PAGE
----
The Labour Party conference could vote to impose the mandatory re-selection of MPs, deputy leader Tom Watson has said.
Mr Watson said that while both he and Jeremy Corbyn opposed requiring MPs to face a vote of local party activists, he admitted they could not control the views of conference.
"We are both very much against mandatory re-selection but unfortunately that decision is made by our party conference," he told BBC Radio 5 Live's Pienaar's Politics.
His comments came amid fears among Labour moderates that some hard left supporters of Mr Corbyn want to introduce mandatory re-selection in order to purge them from the party.
Shadow culture secretary Michael Dugher warned that any such move would be "totally destructive" and risked plunging the party back into the bitter internal feuding of the 1980s.
"If you get into things like mandatory reselection you are heading down the Wacky Races road. We've played this game before and it doesn't end well. It's time to stop our punishment beatings," he told the Sunday Times.
While Mr Corbyn backed mid-term election for the leader during the leadership campaign, Mr Watson warned that MPs hoping to get rid of Mr Corbyn should not bank on the idea.
"I think it would be a mistake if MPs think that they should aim for that because I think it would undermine his leadership and destabilise the party," he said.
Despite his own policy differences with the leader, Mr Watson insisted that he had his full support and that any attempt by MPs to oust him was doomed to fail.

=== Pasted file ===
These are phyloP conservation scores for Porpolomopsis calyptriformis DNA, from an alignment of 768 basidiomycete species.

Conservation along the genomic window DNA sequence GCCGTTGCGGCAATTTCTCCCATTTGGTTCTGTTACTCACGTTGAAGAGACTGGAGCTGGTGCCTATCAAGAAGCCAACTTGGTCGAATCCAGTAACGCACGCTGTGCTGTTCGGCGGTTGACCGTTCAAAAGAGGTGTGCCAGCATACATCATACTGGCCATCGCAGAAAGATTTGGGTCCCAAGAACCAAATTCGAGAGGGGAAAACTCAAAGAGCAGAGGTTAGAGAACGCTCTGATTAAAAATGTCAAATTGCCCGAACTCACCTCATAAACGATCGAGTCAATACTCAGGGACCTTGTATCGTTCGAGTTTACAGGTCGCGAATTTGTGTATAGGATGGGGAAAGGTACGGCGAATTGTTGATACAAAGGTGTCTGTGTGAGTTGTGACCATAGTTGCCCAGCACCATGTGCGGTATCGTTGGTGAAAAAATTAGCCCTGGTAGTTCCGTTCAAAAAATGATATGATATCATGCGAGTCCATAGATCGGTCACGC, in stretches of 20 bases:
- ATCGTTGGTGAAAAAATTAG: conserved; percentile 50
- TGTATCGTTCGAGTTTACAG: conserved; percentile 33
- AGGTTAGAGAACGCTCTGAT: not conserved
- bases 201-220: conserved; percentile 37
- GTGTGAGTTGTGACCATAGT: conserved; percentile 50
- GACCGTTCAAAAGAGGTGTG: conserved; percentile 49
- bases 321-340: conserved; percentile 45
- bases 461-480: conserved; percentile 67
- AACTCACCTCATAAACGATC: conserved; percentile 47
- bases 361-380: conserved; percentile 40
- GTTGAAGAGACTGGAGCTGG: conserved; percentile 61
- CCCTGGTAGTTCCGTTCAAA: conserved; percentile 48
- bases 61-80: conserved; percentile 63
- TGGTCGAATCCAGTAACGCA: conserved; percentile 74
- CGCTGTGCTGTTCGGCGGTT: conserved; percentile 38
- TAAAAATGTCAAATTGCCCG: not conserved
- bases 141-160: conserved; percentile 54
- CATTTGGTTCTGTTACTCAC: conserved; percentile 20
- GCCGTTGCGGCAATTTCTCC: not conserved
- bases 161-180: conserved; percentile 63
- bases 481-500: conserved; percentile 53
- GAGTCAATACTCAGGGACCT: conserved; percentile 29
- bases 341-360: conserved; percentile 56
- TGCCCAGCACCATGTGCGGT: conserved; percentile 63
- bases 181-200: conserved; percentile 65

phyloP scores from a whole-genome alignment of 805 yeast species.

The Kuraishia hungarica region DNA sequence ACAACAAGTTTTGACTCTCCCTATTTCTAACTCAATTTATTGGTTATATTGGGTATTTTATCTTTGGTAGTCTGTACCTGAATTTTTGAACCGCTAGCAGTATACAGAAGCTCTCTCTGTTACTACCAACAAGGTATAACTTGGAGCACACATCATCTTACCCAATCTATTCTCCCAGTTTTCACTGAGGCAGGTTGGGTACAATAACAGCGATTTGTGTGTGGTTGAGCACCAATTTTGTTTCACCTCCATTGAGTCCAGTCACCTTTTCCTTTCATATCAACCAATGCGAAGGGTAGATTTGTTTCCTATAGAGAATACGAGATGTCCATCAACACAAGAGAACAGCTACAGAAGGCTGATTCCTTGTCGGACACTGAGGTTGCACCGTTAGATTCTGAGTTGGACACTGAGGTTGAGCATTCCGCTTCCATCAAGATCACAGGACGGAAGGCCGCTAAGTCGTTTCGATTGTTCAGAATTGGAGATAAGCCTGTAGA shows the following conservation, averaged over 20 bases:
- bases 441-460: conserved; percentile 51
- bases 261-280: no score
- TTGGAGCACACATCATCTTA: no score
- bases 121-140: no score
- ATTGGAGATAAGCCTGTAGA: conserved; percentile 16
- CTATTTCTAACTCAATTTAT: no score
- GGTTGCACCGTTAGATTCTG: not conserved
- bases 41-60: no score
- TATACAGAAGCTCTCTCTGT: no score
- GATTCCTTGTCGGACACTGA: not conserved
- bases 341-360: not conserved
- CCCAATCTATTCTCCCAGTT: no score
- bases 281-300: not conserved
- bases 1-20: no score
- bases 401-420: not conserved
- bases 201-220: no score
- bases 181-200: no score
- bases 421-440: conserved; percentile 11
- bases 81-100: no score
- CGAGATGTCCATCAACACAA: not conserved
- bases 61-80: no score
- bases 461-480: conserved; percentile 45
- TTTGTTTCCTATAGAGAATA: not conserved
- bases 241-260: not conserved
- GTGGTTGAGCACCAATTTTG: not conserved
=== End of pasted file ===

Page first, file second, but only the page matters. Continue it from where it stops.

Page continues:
"If MPs feel very strongly about that they could put an MP up, but, I tell you what, I think that if they did put an MP up against Jeremy Corbyn he would win hands down," he said.
"He has my full support. We are a team in this and I am going to be working with him to make sure the Labour Party has an election-winning programme in 2020."
Mr Watson, who supports the renewal of Britain's Trident nuclear deterrent, acknowledged that he was at odds with Mr Corbyn on the issue and said it was "likely" MPs would have to be given a free vote when the issue comes to the Commons next year.
"We have very different views on Trident and the truth is we are just going to have to reach an accommodation on that," he said.
"It makes collective responsibility obviously different. I would have to do interviews where you know my private views but I explain the collective view of the party. Modern politics has got to be like this. You simply cannot have homogeneous positions where 200 people follow a line on everything."
Asked whether he could serve in a Labour government that was committed to scrapping Trident, he said: "We'd have to cross that bridge when we come to it."